The Conservatives are revamping their election strategy after a torrid week in which the party has slid in the polls and been accused of resorting to counter-productive negative attacks on the Labour leader, Ed Miliband.
In a sign of the new approach, David Cameron will announce a pledge to increase funding for the NHS by £8bn by 2020 and guarantee that all over-75s will get same-day access to a doctor. The party did not say how the pledge would be funded, but insisted its track record on the economy was proof it could deliver the extra money.
The commitment followed a promise to give workers three days’ paid leave for volunteering, which carried echoes of Mr Cameron’s vision of creating a Big Society.
A senior cabinet minister told The Independent the moves were part of a plan to enter a “positive” phase in the campaign which will highlight the Conservatives’ vision for five more years in power.
This will culminate in the Tories’ manifesto launch on Tuesday, which is expected to include at least one big new “retail” offering for voters. Their latest campaign pledge is to guaranteed an £8 billion increase in spending per year above inflation until 2020.
Strategists are hoping the change in approach will begin to turn the tide in the polls, which have seen Tory support edge downwards during a week dominated by Labour’s clampdown on “non-doms” and a row over personal attacks on Mr Miliband.
An analysis for The Independent today confirms the party is struggling to attract the voters it needs to win the election. The latest poll of polls compiled by Professor John Curtice puts Labour unchanged on 34 per cent with the Conservatives down two at 32 per cent. Ukip are on 15 per cent, the Liberal Democrats 9 per cent and the Green Party 4 per cent.
“The Lib Dems could still have a pivotal role in the next parliament. The latest polls point to Labour winning 302 seats – enough for Mr Miliband to form a government with 20 Lib Dems, and not need the help of 48 nationalists,” said Prof Curtice.
Meanwhile, the Tories are heading for just 262 seats, partly because of their failure to regain support from Ukip.
The senior Cabinet Minister denied that the new positive message marked a change of strategy. “It was important to highlight some of our economic achievements and some of the dangers presented by Labour,” they said. “Next week you will see optimism and a vision for the future.”
One Tory candidate admitted there was a “bit of a wobble” going on, while another senior party figure said personal attacks on Mr Miliband had backfired and added: “People really don’t like it – particularly women.”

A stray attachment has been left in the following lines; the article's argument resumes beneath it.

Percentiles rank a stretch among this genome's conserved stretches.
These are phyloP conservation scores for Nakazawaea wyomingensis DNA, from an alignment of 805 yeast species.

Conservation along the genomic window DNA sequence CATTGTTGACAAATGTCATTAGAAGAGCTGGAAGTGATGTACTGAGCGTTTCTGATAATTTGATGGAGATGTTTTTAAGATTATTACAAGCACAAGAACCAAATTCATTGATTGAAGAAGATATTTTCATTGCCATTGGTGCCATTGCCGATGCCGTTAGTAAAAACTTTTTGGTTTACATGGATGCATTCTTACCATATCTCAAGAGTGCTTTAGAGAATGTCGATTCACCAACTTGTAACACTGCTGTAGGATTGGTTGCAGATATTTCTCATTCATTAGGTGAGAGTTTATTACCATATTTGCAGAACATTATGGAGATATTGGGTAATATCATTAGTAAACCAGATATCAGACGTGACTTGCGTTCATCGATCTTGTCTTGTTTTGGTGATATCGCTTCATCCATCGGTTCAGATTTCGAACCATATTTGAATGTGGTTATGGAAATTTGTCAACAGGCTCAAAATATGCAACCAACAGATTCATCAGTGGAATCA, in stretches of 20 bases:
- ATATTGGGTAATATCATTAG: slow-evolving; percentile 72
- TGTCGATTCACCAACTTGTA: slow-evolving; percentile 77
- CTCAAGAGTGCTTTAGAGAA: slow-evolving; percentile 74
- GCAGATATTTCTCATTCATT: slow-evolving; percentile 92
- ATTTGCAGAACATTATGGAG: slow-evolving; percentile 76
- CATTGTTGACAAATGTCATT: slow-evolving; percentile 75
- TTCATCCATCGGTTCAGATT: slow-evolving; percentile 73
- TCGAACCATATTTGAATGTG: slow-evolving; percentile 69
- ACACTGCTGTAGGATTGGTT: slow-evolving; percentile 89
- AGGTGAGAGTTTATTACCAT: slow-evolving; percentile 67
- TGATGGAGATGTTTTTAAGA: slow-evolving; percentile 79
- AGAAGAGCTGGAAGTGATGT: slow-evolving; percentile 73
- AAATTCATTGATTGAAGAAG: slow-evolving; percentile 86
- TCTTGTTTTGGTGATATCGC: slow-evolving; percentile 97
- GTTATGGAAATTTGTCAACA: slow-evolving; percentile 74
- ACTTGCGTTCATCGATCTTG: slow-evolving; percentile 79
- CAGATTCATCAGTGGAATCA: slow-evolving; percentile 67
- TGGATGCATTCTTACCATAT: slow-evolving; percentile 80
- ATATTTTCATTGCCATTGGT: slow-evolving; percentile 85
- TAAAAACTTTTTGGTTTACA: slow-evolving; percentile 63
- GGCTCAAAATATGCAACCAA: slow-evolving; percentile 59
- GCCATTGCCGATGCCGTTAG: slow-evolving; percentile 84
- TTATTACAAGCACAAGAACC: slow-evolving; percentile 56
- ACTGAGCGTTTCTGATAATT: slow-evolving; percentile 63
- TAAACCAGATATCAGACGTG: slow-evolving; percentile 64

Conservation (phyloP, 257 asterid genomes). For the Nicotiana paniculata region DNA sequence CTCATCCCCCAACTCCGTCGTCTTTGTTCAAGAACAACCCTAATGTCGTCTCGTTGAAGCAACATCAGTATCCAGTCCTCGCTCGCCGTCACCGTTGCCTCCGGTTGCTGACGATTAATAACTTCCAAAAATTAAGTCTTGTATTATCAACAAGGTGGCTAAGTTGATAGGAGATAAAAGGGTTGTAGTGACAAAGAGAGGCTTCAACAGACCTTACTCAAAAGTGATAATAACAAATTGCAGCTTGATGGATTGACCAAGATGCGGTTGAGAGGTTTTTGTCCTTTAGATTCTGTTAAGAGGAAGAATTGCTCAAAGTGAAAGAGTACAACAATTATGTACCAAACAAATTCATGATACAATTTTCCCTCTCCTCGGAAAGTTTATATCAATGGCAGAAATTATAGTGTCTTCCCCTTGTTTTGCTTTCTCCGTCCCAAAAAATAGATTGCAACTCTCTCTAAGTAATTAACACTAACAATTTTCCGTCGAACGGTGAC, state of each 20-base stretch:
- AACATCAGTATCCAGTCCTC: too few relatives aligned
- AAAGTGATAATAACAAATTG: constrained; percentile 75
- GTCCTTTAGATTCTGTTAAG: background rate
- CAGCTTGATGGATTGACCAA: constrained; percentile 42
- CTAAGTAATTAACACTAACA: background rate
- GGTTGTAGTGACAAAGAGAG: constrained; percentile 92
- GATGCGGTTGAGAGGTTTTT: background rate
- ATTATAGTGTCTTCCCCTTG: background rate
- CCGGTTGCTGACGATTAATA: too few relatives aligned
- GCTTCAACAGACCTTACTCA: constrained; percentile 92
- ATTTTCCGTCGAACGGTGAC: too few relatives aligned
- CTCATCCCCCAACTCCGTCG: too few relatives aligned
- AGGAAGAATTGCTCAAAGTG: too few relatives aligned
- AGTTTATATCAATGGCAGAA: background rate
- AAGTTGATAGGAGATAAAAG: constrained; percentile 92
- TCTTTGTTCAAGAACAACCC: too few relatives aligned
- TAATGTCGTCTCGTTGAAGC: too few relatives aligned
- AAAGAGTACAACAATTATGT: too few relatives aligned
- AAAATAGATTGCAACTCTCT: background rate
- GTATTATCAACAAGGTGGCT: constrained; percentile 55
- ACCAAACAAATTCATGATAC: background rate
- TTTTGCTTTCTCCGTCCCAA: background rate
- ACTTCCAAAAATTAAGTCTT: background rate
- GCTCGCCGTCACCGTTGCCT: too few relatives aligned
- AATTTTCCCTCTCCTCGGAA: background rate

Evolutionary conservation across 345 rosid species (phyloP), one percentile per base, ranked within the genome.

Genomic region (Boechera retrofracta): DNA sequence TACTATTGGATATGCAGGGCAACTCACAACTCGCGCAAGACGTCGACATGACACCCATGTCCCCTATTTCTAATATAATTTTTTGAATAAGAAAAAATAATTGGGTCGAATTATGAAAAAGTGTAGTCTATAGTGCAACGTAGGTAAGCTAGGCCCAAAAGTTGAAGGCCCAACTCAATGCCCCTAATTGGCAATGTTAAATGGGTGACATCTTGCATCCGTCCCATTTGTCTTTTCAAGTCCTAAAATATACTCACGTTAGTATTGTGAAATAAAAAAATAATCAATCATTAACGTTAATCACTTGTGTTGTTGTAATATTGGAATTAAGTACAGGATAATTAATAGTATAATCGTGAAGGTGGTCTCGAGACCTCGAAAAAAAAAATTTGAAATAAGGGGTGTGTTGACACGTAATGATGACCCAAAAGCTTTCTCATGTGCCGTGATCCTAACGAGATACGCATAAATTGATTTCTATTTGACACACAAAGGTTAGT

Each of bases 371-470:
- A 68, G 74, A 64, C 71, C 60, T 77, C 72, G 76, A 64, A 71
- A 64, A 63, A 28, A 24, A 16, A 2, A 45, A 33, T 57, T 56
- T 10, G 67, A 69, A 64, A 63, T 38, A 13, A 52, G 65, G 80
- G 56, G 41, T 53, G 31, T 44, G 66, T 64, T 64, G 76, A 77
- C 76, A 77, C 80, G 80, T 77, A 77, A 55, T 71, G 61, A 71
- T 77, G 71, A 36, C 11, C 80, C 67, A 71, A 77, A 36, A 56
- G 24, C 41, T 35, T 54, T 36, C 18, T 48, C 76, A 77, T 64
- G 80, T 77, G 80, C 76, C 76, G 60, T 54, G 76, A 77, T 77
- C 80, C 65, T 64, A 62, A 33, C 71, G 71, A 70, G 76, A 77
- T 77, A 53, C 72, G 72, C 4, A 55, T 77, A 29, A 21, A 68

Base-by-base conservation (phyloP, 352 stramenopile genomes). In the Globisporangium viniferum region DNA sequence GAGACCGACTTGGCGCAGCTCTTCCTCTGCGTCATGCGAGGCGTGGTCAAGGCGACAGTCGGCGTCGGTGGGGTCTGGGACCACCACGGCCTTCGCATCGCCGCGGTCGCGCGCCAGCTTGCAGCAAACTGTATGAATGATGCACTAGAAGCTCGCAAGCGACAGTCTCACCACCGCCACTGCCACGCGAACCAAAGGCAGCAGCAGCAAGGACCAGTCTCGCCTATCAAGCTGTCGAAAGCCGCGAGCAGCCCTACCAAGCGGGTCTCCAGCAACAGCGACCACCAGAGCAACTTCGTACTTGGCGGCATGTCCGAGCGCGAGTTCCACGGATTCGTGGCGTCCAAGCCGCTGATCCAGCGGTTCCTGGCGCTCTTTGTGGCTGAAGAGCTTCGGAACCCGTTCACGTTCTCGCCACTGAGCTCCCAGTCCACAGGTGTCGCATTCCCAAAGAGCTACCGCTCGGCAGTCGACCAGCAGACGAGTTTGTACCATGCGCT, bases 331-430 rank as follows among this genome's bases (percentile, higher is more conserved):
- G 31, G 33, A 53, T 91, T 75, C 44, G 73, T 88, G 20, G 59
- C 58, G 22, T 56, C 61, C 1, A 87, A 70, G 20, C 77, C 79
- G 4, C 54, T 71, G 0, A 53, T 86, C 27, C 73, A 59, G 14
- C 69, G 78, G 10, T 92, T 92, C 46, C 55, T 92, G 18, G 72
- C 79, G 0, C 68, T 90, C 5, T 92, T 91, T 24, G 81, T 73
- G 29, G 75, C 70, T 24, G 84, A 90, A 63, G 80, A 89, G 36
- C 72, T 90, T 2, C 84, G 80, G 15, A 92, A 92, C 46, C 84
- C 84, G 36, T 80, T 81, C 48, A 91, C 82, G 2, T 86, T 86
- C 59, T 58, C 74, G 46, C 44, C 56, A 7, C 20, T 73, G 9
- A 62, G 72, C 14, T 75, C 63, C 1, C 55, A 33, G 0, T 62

Some Tories have been privately critical of the campaign so far, which they believe has not done enough to win over swing voters.
In a difficult week for the party, it was taken by surprise when Labour detailed plans to scrap the “non-dom” tax status enjoyed by more than 100,000 UK residents.
It counter-attacked by accusing Labour of confusion over the new policy, with one Tory HQ source insisting the party “got the better” of the row. However, a poll showed overwhelming public support for the Labour’s move.
An onslaught on Labour’s position on the renewal of the Trident nuclear deterrent backfired when Michael Fallon, the Defence Secretary, accused Mr Miliband of stabbing his brother in the back to win the party leadership. It forced Cabinet ministers to deny accusations they were stooping to negative tactics to undermine Labour.
A Tory candidate defending a Midland seat said: “It’s not my style. I never do personal stuff. Fallon can be abrasive – that is both a vice and a virtue.”
Another said: “Fallon’s attack on Miliband was over the top. It reinforces the impression that we’re just the nasty party. We do need to move onto more positive territory – I just hope we haven’t left it a bit late.”
But Mr Cameron defended the remarks yesterday, saying: “Really to say he stabbed his brother in the back is hardly adding to the political lexicon of Britain. It is a point that has been made by almost everybody else including many people in the Labour Party.”
The Prime Minister insisted he would continue to campaign over the choice between him and the Labour leader, adding: “This isn’t an election about whether he is decent chap or not. The question is who has got the right team and the right ideas to take the country forward?”
The party won broadly positive headlines yesterday for a commitment to cap most rail ticket increases at inflation for the next five years. But the promise to give workers three days’ paid leave for volunteering came under fire from the Institute of Directors.
It said: “Time off for charity work is a matter for managers and employees to discuss, not a target for heavy-handed government intervention.”
Communities Secretary, Eric Pickles, added to confusion by suggesting that companies would not be forced to comply “if it causes problems”.
Amid Tory grassroots election jitters, Boris Johnson has consolidated his position as the activists’ choice as Mr Cameron’s successor. The Mayor of London was named by 26 per cent, widening his lead over Theresa May, the Home Secretary, who was preferred by 20 per cent.
The Independent has got together with May2015.com to produce a poll of polls that produces the most up-to-date data in as close to real time as is possible.
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